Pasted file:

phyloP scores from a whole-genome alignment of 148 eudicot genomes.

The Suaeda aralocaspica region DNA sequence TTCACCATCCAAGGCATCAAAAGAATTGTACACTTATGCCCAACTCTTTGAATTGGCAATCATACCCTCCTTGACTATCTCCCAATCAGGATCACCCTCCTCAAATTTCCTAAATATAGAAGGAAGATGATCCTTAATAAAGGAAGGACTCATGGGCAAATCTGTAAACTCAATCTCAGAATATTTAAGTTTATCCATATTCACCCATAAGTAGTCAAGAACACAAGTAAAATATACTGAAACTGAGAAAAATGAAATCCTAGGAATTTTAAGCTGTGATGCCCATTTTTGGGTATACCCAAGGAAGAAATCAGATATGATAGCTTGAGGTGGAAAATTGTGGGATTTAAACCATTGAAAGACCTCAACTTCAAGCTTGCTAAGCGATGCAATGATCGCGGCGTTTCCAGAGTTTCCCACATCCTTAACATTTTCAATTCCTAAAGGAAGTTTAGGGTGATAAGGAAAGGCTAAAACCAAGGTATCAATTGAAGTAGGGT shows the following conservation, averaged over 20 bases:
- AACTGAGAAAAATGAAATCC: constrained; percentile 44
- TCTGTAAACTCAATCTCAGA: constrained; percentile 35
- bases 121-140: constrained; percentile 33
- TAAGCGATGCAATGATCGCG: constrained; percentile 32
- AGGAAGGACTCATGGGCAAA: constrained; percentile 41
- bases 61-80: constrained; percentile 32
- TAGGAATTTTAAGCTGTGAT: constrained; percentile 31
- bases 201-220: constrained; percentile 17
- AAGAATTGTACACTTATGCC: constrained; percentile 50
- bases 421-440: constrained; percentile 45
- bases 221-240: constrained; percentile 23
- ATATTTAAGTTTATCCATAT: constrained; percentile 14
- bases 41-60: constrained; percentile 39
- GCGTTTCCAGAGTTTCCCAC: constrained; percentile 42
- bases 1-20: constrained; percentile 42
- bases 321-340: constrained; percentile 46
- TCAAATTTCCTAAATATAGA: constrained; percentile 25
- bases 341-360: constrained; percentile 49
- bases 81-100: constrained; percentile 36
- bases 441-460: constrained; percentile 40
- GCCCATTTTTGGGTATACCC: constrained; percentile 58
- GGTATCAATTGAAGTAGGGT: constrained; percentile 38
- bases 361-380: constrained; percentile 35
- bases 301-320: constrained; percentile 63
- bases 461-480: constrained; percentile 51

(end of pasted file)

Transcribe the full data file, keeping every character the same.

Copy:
phyloP scores from a whole-genome alignment of 148 eudicot genomes.

The Suaeda aralocaspica region DNA sequence TTCACCATCCAAGGCATCAAAAGAATTGTACACTTATGCCCAACTCTTTGAATTGGCAATCATACCCTCCTTGACTATCTCCCAATCAGGATCACCCTCCTCAAATTTCCTAAATATAGAAGGAAGATGATCCTTAATAAAGGAAGGACTCATGGGCAAATCTGTAAACTCAATCTCAGAATATTTAAGTTTATCCATATTCACCCATAAGTAGTCAAGAACACAAGTAAAATATACTGAAACTGAGAAAAATGAAATCCTAGGAATTTTAAGCTGTGATGCCCATTTTTGGGTATACCCAAGGAAGAAATCAGATATGATAGCTTGAGGTGGAAAATTGTGGGATTTAAACCATTGAAAGACCTCAACTTCAAGCTTGCTAAGCGATGCAATGATCGCGGCGTTTCCAGAGTTTCCCACATCCTTAACATTTTCAATTCCTAAAGGAAGTTTAGGGTGATAAGGAAAGGCTAAAACCAAGGTATCAATTGAAGTAGGGT shows the following conservation, averaged over 20 bases:
- AACTGAGAAAAATGAAATCC: constrained; percentile 44
- TCTGTAAACTCAATCTCAGA: constrained; percentile 35
- bases 121-140: constrained; percentile 33
- TAAGCGATGCAATGATCGCG: constrained; percentile 32
- AGGAAGGACTCATGGGCAAA: constrained; percentile 41
- bases 61-80: constrained; percentile 32
- TAGGAATTTTAAGCTGTGAT: constrained; percentile 31
- bases 201-220: constrained; percentile 17
- AAGAATTGTACACTTATGCC: constrained; percentile 50
- bases 421-440: constrained; percentile 45
- bases 221-240: constrained; percentile 23
- ATATTTAAGTTTATCCATAT: constrained; percentile 14
- bases 41-60: constrained; percentile 39
- GCGTTTCCAGAGTTTCCCAC: constrained; percentile 42
- bases 1-20: constrained; percentile 42
- bases 321-340: constrained; percentile 46
- TCAAATTTCCTAAATATAGA: constrained; percentile 25
- bases 341-360: constrained; percentile 49
- bases 81-100: constrained; percentile 36
- bases 441-460: constrained; percentile 40
- GCCCATTTTTGGGTATACCC: constrained; percentile 58
- GGTATCAATTGAAGTAGGGT: constrained; percentile 38
- bases 361-380: constrained; percentile 35
- bases 301-320: constrained; percentile 63
- bases 461-480: constrained; percentile 51